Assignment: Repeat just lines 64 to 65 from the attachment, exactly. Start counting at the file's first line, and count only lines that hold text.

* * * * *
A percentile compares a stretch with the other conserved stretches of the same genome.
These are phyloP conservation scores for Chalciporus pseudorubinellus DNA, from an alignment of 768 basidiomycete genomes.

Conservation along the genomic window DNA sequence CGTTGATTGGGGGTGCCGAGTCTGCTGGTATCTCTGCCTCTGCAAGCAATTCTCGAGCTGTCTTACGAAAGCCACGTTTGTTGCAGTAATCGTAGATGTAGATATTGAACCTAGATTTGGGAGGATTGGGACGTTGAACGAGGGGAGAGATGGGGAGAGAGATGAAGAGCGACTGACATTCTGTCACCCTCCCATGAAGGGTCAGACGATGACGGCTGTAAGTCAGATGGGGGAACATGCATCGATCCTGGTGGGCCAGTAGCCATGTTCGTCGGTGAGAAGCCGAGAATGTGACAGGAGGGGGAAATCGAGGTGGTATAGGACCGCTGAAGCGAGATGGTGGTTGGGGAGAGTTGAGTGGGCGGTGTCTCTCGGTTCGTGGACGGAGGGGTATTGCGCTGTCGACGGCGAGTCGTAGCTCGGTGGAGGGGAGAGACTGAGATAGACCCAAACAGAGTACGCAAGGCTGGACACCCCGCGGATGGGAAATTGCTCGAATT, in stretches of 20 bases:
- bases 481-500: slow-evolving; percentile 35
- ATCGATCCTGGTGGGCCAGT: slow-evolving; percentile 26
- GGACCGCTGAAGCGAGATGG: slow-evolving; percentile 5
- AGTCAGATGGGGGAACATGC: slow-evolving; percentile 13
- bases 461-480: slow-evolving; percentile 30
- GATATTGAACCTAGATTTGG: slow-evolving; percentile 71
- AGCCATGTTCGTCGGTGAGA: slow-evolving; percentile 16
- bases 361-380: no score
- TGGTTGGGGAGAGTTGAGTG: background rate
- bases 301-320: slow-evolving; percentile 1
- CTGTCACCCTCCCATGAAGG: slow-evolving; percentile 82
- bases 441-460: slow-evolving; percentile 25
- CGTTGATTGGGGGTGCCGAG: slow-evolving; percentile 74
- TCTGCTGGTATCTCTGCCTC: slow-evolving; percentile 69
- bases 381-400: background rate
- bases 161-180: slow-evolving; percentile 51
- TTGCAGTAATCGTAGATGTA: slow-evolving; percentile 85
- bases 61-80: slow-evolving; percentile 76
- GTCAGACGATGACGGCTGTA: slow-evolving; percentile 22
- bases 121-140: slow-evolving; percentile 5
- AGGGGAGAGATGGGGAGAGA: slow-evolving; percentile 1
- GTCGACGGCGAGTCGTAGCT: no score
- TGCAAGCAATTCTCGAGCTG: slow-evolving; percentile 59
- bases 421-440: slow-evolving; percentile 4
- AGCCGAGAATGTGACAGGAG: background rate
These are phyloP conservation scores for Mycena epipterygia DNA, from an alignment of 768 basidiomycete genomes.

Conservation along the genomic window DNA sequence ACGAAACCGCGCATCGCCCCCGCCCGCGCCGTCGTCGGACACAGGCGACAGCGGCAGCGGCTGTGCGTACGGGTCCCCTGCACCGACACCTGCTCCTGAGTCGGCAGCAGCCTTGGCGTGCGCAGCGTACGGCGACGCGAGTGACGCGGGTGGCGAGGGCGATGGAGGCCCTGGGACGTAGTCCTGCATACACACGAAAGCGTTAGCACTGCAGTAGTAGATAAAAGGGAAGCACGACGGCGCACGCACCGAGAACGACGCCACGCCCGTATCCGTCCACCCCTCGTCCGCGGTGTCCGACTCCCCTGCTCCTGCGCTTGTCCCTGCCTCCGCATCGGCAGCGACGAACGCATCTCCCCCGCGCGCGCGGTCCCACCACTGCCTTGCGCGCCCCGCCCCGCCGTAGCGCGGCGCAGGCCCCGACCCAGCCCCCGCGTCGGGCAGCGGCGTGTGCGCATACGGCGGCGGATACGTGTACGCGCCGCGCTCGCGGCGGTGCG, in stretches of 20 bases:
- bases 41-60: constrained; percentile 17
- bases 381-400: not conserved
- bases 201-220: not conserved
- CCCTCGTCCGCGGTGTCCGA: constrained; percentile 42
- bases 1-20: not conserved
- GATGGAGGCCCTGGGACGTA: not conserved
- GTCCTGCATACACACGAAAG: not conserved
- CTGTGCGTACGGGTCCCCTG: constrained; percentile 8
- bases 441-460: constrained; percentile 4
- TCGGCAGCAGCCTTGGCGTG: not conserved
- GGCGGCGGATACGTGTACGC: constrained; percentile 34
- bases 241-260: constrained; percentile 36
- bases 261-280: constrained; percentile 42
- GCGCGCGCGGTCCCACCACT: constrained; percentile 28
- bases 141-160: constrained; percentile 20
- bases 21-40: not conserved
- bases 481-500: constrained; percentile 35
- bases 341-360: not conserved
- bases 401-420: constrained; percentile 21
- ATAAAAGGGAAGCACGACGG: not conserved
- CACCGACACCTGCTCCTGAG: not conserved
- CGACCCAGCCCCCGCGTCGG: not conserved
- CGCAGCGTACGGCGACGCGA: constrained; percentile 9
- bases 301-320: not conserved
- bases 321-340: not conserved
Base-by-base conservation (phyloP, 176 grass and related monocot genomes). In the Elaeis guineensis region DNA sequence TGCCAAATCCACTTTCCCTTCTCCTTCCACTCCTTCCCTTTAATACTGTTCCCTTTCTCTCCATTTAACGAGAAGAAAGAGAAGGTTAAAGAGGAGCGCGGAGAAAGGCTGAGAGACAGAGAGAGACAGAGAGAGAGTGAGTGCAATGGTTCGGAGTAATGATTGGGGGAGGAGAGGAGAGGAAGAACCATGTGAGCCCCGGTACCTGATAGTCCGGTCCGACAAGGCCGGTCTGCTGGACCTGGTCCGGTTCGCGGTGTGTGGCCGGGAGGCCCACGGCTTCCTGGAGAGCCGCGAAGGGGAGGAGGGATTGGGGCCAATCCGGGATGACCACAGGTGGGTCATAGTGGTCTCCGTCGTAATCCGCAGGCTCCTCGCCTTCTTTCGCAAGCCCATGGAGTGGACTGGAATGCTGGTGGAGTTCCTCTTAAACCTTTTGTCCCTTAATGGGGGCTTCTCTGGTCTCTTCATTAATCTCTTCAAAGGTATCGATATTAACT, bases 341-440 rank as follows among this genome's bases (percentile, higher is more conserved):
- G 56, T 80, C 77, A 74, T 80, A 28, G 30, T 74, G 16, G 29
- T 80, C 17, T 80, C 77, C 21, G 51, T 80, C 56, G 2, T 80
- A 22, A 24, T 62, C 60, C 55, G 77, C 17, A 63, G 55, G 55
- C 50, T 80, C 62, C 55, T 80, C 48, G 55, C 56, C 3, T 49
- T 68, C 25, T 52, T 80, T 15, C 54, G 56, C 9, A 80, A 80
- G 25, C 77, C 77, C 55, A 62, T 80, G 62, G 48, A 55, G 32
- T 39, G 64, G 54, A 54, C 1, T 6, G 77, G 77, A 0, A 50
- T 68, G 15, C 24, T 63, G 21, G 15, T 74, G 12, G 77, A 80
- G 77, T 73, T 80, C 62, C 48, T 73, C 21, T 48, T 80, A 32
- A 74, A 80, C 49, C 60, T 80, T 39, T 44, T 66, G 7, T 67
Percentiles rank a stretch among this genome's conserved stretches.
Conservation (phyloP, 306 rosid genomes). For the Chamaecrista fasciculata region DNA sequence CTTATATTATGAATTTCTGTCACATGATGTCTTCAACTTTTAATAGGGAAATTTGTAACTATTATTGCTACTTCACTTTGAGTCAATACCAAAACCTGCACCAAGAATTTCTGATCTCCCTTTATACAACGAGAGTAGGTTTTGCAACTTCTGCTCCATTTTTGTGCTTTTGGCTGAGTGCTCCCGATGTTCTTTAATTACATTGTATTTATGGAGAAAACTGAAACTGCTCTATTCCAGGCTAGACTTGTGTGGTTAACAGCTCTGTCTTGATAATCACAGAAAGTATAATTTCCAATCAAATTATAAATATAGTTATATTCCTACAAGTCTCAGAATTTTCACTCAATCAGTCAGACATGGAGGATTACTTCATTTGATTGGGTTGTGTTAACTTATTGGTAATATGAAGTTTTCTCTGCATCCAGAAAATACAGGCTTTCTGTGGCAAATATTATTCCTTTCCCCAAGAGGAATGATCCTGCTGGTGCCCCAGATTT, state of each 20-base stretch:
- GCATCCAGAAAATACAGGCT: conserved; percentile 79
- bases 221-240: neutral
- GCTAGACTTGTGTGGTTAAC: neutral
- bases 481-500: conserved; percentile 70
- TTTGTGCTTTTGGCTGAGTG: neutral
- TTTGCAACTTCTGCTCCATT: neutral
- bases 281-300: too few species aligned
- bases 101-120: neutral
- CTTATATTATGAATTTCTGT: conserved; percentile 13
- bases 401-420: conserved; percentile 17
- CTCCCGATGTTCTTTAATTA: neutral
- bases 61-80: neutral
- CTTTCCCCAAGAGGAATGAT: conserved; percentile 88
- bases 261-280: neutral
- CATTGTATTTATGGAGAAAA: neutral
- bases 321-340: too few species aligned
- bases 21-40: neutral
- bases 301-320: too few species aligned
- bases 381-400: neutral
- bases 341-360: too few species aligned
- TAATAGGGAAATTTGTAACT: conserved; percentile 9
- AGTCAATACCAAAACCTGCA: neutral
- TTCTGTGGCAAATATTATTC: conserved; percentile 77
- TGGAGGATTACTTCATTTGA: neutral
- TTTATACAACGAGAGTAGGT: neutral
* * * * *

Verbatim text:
- T 68, G 15, C 24, T 63, G 21, G 15, T 74, G 12, G 77, A 80
- G 77, T 73, T 80, C 62, C 48, T 73, C 21, T 48, T 80, A 32